Another question Uber and Ola need to answer is this: if surge is about bringing more supply, the opposite should also be true – fares should fall below the normal rate when supplies are high. Why does this not happen? Why is there a common floor rate, unless this is deemed the level below which driving anywhere is uneconomical?

Logically, in any free market the normal level should be one where prices can both rise and fall below it. Else, it is a one-way market (up) with a floor price. Or are Ola and Uber deliberately keeping the floor so low as to drive the competition away? In this case, it is predatory pricing, and will not sustain.

But unlike what Kesavan says, “the elephant in the room” is not the mystery pricing formulae of Ola and Uber, but the fact that there is a distinct customer preference for app-based taxi rides. There are clear reasons why this is so, despite the carping about surge pricing.

#1: Fares at the bottom end are below normal taxi rates – with air-conditioning being an additional benefit.

#2: App-based taxis pick you up from where you are; for normal taxis, you have to go where they stand (though call-taxis also exist). Since both services exist, the customer actually has a choice.

#3: Human psychology tells us that when a price is quoted through a mobile screen, it seems more authentic – and often preferable to haggling with an autowallah. Take-it-or-leave-it decisions can be made with greater emotional detachment when you see “3X” on a screen, rather than when your cabbie says “teen sau rupaiah” and pretends he couldn’t care less if you take a ride or not. Customers may hate surge pricing, but they hate autowallah haggling even more.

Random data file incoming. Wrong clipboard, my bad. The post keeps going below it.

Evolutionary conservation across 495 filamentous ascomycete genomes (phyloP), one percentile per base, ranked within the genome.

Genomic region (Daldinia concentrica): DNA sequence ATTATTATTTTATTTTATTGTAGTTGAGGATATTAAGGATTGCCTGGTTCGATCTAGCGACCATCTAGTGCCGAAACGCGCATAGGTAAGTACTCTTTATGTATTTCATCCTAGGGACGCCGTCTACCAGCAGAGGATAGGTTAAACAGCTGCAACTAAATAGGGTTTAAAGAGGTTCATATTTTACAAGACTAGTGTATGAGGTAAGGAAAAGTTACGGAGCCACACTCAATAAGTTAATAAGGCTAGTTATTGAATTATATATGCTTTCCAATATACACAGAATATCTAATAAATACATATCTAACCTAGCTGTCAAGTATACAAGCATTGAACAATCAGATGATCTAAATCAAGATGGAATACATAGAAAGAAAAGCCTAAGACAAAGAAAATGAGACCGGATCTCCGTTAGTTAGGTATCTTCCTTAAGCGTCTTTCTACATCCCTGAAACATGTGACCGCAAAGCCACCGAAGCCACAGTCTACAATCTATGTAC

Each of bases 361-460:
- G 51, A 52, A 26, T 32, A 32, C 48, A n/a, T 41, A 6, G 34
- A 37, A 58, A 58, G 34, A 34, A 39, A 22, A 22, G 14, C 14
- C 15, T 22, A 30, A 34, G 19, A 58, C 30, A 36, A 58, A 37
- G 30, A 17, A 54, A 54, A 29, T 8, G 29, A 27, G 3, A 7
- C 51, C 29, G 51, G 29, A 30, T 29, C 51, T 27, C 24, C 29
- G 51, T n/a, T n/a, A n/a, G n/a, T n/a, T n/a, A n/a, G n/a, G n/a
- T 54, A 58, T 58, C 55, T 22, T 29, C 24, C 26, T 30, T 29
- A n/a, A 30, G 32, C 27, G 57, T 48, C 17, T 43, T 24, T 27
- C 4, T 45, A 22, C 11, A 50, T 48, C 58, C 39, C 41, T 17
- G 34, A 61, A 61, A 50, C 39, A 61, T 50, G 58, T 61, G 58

#4: Many people are put off more by cab refusals than the fare quoted. Ola and Uber normally do no refuse rides, though some drivers have indeed been reported to refuse fares booked by the app. Also, you get to rate drivers, and this presumably ensures good behaviour over time. With normal autowallahs, reporting the matter to the police is no help. You get more heartburn trying to do this.

#5: By allowing fares to be split many ways and by getting cars off the road, Ola and Uber actually help reduce traffic congestion. It may now be more economical to use app-based taxis than to buy a car.

Kejriwal should be asking questions of Uber and Ola, not banning them. They may, in fact, be able to get more cars off the road than his odd-even formula. Who wants to drive long hours when you can be driven by somebody else and also cut your fare in half by sharing it with another cab user?

The only real problem with app-based services is this irony: you can see an Ola in front of you, but the app may not allow you to board. It may even allot a cab some distance away. A cabbie who gets a fare on his own should be able to take the ride autonomously as long as it can be logged into the system.

Kejriwal’s shoot-first-and-then-ask-questions is counter-productive. Maybe Uber and Ola are fleecing customers, but he has to establish that first.

Jagannathan is Editorial Director, Swarajya. He tweets at @TheJaggi.